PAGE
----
2. N-Acryloylation of the Polysaccharide The alkaline or enzymatic hydrolysis of the polysaccharide or oligosaccharide results in the removal of N-acetyl groups from sialic acid and amino sugar residues of the polysaccharides or oligosaccharides. After hydrolysis, the polysaccharide or oligosaccharide is N-acryloylated to the extent desired by using a variety of acryloylating agents.

In one embodiment, the method comprises adding an acryloylating reagent to N-acrylolate an N-deacetylated polysaccharide or oligosaccharide.

Examples of acryloylation reagents include but are not limited to acryloyl chloride, WO 00/10599 PCT/US99/18982 -9acryloyl anhydride, acrylic acid and a dehydrating agent such as DCC, CH 2

CHCOCN

the like, used in excess at a concentration of about 1 M. In a method of Nacryloylation of an N-deacetylated polysaccharide, the pH is adjusted and maintained at about 9 to about 11, preferably about pH 10 during the reaction. The temperature during reaction is about 2 0 C to about 8 0 C, preferably about 4 0 C. The reaction is carried out over a period of about 1 hour. The resulting N-acryloylated polysaccharide or N-acryloylated oligosaccharide is at least about 95% acryloylated or greater.

B. Preparation of 13-propionamido-linked polysaccharide-protein conjugates The polysaccharide or oligosaccharide of this invention may be used to elicit antibody responses to a variety of gram-negative and gram-positive bacteria, yeast and cancers in an individual when conjugated to another immunogenic molecule such as a polypeptide or protein. Conjugation of the polysaccharide or oligosaccharide to the polypeptide converts the immune response to the polysaccharide or oligosaccharide which is typically T-cell independent to one which is T-cell dependent. Accordingly, the size of the polypeptide is preferably one which is sufficient to cause the conversion of the response from T-cell independent to T-cell dependent. It may by useful to use smaller polypeptides for the purpose of providing a second immunogen. The size of the protein carrier is typically from about 50,000 to about 500,000 M.W.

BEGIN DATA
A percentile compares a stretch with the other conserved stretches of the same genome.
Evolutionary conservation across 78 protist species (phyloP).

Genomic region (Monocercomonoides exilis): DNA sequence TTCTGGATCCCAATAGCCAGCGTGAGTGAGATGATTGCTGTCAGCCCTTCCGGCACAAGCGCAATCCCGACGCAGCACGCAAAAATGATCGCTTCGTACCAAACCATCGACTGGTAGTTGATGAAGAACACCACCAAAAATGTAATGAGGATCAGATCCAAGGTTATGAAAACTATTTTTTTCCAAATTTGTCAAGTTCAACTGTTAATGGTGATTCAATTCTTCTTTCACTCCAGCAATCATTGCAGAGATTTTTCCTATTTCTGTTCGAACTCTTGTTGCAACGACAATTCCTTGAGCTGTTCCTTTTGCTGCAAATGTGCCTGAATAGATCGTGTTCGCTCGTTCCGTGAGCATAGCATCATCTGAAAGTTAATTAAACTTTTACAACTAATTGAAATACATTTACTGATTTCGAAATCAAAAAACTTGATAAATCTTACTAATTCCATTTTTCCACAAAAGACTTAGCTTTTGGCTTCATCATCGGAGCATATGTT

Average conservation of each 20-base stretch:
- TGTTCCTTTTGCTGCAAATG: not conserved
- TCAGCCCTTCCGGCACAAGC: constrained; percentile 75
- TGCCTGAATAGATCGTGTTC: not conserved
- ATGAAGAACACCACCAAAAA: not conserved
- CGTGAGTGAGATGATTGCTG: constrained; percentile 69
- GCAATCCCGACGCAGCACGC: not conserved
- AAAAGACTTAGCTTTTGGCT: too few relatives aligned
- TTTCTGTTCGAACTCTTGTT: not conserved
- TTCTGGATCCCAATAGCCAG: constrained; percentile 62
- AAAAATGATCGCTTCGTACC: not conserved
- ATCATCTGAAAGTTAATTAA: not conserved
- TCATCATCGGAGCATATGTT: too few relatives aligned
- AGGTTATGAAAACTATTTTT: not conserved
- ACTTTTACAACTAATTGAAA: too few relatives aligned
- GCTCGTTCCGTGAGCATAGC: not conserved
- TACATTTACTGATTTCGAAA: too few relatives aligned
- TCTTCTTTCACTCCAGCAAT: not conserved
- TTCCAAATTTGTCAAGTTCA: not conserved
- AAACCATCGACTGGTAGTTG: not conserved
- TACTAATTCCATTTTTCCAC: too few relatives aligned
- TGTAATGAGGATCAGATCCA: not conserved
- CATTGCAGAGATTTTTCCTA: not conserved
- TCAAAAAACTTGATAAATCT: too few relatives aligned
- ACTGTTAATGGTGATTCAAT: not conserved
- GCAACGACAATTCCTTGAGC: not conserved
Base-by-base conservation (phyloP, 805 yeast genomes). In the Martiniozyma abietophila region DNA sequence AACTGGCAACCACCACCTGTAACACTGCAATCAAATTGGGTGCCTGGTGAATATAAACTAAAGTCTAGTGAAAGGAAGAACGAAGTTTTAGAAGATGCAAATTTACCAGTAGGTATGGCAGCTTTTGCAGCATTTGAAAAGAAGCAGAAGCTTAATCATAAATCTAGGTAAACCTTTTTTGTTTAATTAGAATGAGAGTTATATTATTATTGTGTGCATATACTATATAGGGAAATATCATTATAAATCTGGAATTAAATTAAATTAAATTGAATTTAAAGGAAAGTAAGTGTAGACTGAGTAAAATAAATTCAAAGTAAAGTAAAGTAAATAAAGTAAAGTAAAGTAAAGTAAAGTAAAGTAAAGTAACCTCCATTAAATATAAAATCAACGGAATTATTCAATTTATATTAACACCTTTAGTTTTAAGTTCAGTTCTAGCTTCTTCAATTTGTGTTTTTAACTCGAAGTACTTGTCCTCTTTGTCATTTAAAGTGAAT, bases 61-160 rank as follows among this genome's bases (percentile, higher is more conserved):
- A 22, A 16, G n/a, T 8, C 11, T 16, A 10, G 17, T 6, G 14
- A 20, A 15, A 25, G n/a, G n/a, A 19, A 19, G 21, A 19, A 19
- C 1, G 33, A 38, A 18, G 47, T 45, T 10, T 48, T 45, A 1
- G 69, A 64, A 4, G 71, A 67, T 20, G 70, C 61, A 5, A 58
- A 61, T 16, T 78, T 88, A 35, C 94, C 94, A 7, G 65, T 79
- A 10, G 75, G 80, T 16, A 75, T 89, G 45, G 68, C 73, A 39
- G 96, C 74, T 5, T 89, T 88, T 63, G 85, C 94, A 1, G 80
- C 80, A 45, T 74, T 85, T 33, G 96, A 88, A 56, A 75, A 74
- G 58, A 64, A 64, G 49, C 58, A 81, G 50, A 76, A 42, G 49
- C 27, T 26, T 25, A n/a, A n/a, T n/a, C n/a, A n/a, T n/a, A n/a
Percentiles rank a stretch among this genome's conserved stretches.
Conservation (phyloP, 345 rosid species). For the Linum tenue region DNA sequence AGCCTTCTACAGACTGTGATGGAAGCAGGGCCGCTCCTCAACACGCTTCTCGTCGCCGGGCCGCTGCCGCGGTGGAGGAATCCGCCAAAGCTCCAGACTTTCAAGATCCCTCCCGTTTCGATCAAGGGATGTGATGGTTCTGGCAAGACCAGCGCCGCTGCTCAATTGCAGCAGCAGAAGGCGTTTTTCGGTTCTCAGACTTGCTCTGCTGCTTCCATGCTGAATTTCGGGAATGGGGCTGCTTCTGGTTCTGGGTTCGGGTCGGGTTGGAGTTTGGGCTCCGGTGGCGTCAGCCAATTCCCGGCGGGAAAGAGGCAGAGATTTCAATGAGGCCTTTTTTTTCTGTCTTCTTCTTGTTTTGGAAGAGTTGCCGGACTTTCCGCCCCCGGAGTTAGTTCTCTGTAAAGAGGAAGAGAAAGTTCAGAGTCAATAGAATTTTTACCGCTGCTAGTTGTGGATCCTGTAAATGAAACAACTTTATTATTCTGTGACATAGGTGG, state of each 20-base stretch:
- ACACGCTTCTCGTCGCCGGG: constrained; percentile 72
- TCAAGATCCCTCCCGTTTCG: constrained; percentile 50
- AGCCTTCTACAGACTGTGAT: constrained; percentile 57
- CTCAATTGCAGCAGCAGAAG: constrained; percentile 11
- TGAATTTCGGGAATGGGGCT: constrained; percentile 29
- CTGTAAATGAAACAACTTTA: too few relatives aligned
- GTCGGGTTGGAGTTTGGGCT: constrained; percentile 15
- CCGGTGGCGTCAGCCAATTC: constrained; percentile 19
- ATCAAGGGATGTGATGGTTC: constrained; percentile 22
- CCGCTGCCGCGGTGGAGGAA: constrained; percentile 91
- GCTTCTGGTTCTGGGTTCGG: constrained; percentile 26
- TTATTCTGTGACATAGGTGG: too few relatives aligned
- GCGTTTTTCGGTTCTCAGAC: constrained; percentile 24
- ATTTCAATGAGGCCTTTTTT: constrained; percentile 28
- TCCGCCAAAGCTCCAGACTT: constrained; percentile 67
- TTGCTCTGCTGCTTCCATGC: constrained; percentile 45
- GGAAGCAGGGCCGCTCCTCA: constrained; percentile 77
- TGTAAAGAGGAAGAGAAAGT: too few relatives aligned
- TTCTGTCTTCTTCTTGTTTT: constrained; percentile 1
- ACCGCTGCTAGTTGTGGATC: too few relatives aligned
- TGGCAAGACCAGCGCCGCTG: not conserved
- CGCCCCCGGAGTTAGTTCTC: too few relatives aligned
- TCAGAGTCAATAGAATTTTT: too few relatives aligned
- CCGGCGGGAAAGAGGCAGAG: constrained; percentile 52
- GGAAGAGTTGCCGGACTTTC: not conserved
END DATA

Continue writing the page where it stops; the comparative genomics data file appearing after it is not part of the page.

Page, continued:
Preferred carrier proteins include, but are not limited to, tetanus toxoid, diphtheria toxoid, cholera toxin subunit B, Neisseria meningitidis outer membrane proteins, pneumolysoid, C-3 protein from group B Streptococcus, non-IgA binding C- 3 protein from group B Streptococcus, Pseudomonas aeruginosa toxoid, pertussis toxoid, synthetic protein containing lysine or cysteine residues, and the like. The carrier protein may be a native protein, a chemically modified protein, a detoxified protein or a recombinant protein. Conjugate molecules prepared according to this invention, with respect to the protein component, may be monomers, dimers, trimers and more highly cross-linked molecules.

This invention provides the ability to produce conjugate molecules wherein the protein is linked to the polysaccharide or oligosaccharide through one or more sites on the polysaccharide or oligosaccharide. The size of the polysaccharide or WO 00/10599 PCT/US99/18982 oligosaccharide may vary greatly. One or a multiplicity ofpolysaccharides or oligosaccharides may cross-link with one or a multiplicity of protein. The conjugates of the present invention are preferably lattice structures. The points of attachment are between lysine or cysteine residues of the protein and the N-acryloyl groups of the polysaccharide or oligosaccharide.

In one method of forming a immunogenic polysaccharide-protein conjugate, an isolated polysaccharide (glycosaminoglycan) containing free amino groups or N-acyl groups N-acetyl groups) in the sugar residues that constitute its repeating unit, is first treated hydrolyzed using base or enzyme to remove part or all of its N-acyl groups. The free amino groups are then N-acylated with an Nacryloylating reagent to form the N-acryloylated polysaccharide described above. The N-acryloylated polysaccharide is then directly coupled to protein under optimum conditions ofpH, temperature and time to form an immunogenic 3-propionamidolinked polysaccharide-protein conjugate.

In one embodiment, the method of conjugation is conducted at a pH above 9.0, preferably a pH of about 9.0 to about 10.0 for optimal reactivity of e-free amino groups of lysine residues on the protein. In another embodiment, the method of conjugation is conducted at a neutral pH of about 7.0 for optimal reactivity of thiol (SH) groups of cysteine residues of the protein. The selection of pH for conducting the method of conjugation may be based on the number of reactive groups in a particular carrier protein. For example, a method using a protein composed of more reactive lysine residues as compared to cysteine residues is preferrably conducted at a basic pH. A method of conjugation using a protein composed of more reactive cysteine residues as compared to lysine residues is preferrably conducted at about a neutral pH.